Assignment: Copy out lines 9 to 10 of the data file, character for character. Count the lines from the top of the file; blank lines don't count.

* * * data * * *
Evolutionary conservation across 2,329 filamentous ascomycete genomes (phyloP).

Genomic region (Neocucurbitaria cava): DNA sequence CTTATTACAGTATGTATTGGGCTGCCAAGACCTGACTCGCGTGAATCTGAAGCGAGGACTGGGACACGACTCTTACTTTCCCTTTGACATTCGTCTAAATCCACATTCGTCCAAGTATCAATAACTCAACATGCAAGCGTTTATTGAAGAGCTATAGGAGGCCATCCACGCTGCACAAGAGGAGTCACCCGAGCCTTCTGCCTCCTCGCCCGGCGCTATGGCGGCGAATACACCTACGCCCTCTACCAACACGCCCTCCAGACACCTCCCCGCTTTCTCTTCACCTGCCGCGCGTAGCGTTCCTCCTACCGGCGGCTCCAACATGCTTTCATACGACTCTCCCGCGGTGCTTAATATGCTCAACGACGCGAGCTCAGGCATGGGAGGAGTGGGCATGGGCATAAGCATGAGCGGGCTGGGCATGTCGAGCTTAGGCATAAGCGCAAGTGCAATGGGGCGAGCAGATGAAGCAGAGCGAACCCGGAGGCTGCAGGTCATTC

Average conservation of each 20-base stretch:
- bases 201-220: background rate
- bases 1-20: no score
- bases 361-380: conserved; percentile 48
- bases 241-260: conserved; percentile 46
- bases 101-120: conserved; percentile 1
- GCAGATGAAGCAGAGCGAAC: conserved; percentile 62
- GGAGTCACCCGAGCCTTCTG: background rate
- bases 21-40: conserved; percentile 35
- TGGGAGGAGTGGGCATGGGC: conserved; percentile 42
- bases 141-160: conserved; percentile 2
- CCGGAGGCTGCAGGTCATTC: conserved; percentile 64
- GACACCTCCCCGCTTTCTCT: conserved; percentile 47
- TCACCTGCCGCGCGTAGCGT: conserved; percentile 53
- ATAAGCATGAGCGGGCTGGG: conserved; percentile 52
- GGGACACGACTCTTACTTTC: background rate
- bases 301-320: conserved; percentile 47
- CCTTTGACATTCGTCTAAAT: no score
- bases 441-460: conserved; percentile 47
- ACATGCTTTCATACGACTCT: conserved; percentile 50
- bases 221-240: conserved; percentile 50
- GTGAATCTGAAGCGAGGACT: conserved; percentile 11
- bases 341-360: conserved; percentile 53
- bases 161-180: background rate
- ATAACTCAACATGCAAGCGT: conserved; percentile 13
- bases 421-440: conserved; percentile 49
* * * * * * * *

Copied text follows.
- GCAGATGAAGCAGAGCGAAC: conserved; percentile 62
- GGAGTCACCCGAGCCTTCTG: background rate